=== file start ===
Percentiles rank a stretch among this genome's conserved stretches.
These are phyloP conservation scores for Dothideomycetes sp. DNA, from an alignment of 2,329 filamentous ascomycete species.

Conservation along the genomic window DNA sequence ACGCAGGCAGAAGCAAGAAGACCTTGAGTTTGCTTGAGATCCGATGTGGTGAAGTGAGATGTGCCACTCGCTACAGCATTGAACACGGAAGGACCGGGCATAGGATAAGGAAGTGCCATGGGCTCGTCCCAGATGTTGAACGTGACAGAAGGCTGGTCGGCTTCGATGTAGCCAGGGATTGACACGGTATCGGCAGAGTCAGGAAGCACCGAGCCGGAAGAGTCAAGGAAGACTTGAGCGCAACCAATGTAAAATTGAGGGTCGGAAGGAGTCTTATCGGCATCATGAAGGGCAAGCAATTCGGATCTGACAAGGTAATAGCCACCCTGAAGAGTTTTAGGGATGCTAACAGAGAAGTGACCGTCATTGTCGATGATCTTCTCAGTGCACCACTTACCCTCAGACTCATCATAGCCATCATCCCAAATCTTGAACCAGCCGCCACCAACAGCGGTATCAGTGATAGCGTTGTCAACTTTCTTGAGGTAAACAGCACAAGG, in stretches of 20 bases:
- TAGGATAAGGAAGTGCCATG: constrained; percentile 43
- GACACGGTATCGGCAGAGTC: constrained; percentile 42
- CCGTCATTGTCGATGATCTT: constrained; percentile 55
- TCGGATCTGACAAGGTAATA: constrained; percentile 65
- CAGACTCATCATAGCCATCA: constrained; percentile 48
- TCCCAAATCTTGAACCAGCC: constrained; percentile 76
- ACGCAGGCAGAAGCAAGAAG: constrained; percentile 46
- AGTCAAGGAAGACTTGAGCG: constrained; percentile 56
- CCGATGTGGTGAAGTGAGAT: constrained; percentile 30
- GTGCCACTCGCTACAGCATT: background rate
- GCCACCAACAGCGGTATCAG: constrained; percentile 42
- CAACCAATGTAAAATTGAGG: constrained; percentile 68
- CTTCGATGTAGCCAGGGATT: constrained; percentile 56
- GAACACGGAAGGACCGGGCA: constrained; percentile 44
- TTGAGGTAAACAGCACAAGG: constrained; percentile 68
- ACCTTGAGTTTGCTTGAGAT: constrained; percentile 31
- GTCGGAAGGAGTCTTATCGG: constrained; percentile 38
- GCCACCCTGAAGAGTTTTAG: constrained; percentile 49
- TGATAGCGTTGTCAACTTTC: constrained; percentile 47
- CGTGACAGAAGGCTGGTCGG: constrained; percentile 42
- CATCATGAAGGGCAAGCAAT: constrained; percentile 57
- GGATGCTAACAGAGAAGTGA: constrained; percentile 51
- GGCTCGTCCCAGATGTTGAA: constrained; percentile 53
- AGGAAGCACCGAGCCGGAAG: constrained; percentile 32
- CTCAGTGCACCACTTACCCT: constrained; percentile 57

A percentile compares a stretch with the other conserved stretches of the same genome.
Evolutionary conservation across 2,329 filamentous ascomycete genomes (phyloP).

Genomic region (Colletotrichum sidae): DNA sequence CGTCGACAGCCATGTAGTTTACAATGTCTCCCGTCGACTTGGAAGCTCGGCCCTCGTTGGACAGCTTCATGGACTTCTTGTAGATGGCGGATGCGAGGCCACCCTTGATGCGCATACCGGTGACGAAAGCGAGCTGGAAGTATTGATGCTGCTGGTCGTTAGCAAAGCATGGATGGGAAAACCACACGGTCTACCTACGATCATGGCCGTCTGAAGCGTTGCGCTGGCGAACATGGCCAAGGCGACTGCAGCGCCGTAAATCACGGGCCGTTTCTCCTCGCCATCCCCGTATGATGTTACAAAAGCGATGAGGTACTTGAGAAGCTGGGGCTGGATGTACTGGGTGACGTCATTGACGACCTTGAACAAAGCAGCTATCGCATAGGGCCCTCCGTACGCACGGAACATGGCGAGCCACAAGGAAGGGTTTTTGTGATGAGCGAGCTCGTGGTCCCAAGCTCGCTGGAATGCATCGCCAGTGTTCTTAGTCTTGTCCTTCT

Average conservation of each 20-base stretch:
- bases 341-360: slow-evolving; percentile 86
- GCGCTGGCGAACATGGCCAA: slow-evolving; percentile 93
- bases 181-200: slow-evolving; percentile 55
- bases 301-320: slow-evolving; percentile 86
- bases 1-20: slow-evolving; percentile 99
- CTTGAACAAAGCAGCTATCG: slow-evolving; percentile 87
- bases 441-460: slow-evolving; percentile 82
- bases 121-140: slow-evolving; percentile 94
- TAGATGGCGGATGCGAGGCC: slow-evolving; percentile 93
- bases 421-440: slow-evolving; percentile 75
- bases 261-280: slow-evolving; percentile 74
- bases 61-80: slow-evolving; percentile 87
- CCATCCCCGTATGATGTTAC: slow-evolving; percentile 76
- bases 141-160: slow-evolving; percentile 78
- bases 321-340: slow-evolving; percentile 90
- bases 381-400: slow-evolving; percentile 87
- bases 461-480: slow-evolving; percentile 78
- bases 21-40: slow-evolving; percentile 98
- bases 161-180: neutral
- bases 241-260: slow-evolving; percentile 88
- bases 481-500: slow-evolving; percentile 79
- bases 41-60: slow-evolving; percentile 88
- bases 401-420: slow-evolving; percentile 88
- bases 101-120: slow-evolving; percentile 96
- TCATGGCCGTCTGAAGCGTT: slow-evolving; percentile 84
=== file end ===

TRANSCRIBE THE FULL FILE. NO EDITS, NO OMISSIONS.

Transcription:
Percentiles rank a stretch among this genome's conserved stretches.
These are phyloP conservation scores for Dothideomycetes sp. DNA, from an alignment of 2,329 filamentous ascomycete species.

Conservation along the genomic window DNA sequence ACGCAGGCAGAAGCAAGAAGACCTTGAGTTTGCTTGAGATCCGATGTGGTGAAGTGAGATGTGCCACTCGCTACAGCATTGAACACGGAAGGACCGGGCATAGGATAAGGAAGTGCCATGGGCTCGTCCCAGATGTTGAACGTGACAGAAGGCTGGTCGGCTTCGATGTAGCCAGGGATTGACACGGTATCGGCAGAGTCAGGAAGCACCGAGCCGGAAGAGTCAAGGAAGACTTGAGCGCAACCAATGTAAAATTGAGGGTCGGAAGGAGTCTTATCGGCATCATGAAGGGCAAGCAATTCGGATCTGACAAGGTAATAGCCACCCTGAAGAGTTTTAGGGATGCTAACAGAGAAGTGACCGTCATTGTCGATGATCTTCTCAGTGCACCACTTACCCTCAGACTCATCATAGCCATCATCCCAAATCTTGAACCAGCCGCCACCAACAGCGGTATCAGTGATAGCGTTGTCAACTTTCTTGAGGTAAACAGCACAAGG, in stretches of 20 bases:
- TAGGATAAGGAAGTGCCATG: constrained; percentile 43
- GACACGGTATCGGCAGAGTC: constrained; percentile 42
- CCGTCATTGTCGATGATCTT: constrained; percentile 55
- TCGGATCTGACAAGGTAATA: constrained; percentile 65
- CAGACTCATCATAGCCATCA: constrained; percentile 48
- TCCCAAATCTTGAACCAGCC: constrained; percentile 76
- ACGCAGGCAGAAGCAAGAAG: constrained; percentile 46
- AGTCAAGGAAGACTTGAGCG: constrained; percentile 56
- CCGATGTGGTGAAGTGAGAT: constrained; percentile 30
- GTGCCACTCGCTACAGCATT: background rate
- GCCACCAACAGCGGTATCAG: constrained; percentile 42
- CAACCAATGTAAAATTGAGG: constrained; percentile 68
- CTTCGATGTAGCCAGGGATT: constrained; percentile 56
- GAACACGGAAGGACCGGGCA: constrained; percentile 44
- TTGAGGTAAACAGCACAAGG: constrained; percentile 68
- ACCTTGAGTTTGCTTGAGAT: constrained; percentile 31
- GTCGGAAGGAGTCTTATCGG: constrained; percentile 38
- GCCACCCTGAAGAGTTTTAG: constrained; percentile 49
- TGATAGCGTTGTCAACTTTC: constrained; percentile 47
- CGTGACAGAAGGCTGGTCGG: constrained; percentile 42
- CATCATGAAGGGCAAGCAAT: constrained; percentile 57
- GGATGCTAACAGAGAAGTGA: constrained; percentile 51
- GGCTCGTCCCAGATGTTGAA: constrained; percentile 53
- AGGAAGCACCGAGCCGGAAG: constrained; percentile 32
- CTCAGTGCACCACTTACCCT: constrained; percentile 57

A percentile compares a stretch with the other conserved stretches of the same genome.
Evolutionary conservation across 2,329 filamentous ascomycete genomes (phyloP).

Genomic region (Colletotrichum sidae): DNA sequence CGTCGACAGCCATGTAGTTTACAATGTCTCCCGTCGACTTGGAAGCTCGGCCCTCGTTGGACAGCTTCATGGACTTCTTGTAGATGGCGGATGCGAGGCCACCCTTGATGCGCATACCGGTGACGAAAGCGAGCTGGAAGTATTGATGCTGCTGGTCGTTAGCAAAGCATGGATGGGAAAACCACACGGTCTACCTACGATCATGGCCGTCTGAAGCGTTGCGCTGGCGAACATGGCCAAGGCGACTGCAGCGCCGTAAATCACGGGCCGTTTCTCCTCGCCATCCCCGTATGATGTTACAAAAGCGATGAGGTACTTGAGAAGCTGGGGCTGGATGTACTGGGTGACGTCATTGACGACCTTGAACAAAGCAGCTATCGCATAGGGCCCTCCGTACGCACGGAACATGGCGAGCCACAAGGAAGGGTTTTTGTGATGAGCGAGCTCGTGGTCCCAAGCTCGCTGGAATGCATCGCCAGTGTTCTTAGTCTTGTCCTTCT

Average conservation of each 20-base stretch:
- bases 341-360: slow-evolving; percentile 86
- GCGCTGGCGAACATGGCCAA: slow-evolving; percentile 93
- bases 181-200: slow-evolving; percentile 55
- bases 301-320: slow-evolving; percentile 86
- bases 1-20: slow-evolving; percentile 99
- CTTGAACAAAGCAGCTATCG: slow-evolving; percentile 87
- bases 441-460: slow-evolving; percentile 82
- bases 121-140: slow-evolving; percentile 94
- TAGATGGCGGATGCGAGGCC: slow-evolving; percentile 93
- bases 421-440: slow-evolving; percentile 75
- bases 261-280: slow-evolving; percentile 74
- bases 61-80: slow-evolving; percentile 87
- CCATCCCCGTATGATGTTAC: slow-evolving; percentile 76
- bases 141-160: slow-evolving; percentile 78
- bases 321-340: slow-evolving; percentile 90
- bases 381-400: slow-evolving; percentile 87
- bases 461-480: slow-evolving; percentile 78
- bases 21-40: slow-evolving; percentile 98
- bases 161-180: neutral
- bases 241-260: slow-evolving; percentile 88
- bases 481-500: slow-evolving; percentile 79
- bases 41-60: slow-evolving; percentile 88
- bases 401-420: slow-evolving; percentile 88
- bases 101-120: slow-evolving; percentile 96
- TCATGGCCGTCTGAAGCGTT: slow-evolving; percentile 84